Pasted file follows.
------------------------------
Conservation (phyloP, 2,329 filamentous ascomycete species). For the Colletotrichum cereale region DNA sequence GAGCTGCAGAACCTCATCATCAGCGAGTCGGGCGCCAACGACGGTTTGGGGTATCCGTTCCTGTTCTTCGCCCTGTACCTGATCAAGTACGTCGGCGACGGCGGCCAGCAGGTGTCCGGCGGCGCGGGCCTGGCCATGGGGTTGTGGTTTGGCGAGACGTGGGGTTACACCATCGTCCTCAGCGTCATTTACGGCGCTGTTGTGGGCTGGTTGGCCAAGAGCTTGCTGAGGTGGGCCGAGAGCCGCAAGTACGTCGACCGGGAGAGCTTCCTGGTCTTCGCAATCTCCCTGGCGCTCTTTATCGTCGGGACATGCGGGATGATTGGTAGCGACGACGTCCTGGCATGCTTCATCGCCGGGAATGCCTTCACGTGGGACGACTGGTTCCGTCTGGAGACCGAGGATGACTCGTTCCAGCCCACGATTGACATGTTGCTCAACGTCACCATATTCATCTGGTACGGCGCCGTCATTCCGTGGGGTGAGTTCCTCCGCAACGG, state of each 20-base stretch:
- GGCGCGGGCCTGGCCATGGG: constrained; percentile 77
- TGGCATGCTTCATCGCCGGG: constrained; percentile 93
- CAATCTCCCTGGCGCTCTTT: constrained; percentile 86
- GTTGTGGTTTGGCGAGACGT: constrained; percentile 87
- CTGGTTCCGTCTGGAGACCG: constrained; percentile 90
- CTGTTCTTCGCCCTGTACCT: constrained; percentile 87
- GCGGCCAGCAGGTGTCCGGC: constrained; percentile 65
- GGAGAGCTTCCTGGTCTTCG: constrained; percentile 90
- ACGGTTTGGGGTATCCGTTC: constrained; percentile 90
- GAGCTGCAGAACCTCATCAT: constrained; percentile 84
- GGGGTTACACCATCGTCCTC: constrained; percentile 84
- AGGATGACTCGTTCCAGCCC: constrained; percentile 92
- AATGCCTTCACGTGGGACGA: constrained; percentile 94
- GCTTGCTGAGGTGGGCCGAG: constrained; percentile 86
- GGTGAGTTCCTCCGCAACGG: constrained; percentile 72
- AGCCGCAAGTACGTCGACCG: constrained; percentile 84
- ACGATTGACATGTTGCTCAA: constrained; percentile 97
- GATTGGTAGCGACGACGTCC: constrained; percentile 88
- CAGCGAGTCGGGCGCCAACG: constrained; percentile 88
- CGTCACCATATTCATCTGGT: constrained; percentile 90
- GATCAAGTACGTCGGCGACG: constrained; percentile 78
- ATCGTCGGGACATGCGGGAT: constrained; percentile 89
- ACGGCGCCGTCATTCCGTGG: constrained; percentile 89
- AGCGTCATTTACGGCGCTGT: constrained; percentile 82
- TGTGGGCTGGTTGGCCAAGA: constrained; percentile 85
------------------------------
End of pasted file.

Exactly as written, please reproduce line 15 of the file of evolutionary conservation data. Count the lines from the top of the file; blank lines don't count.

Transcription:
- GCTTGCTGAGGTGGGCCGAG: constrained; percentile 86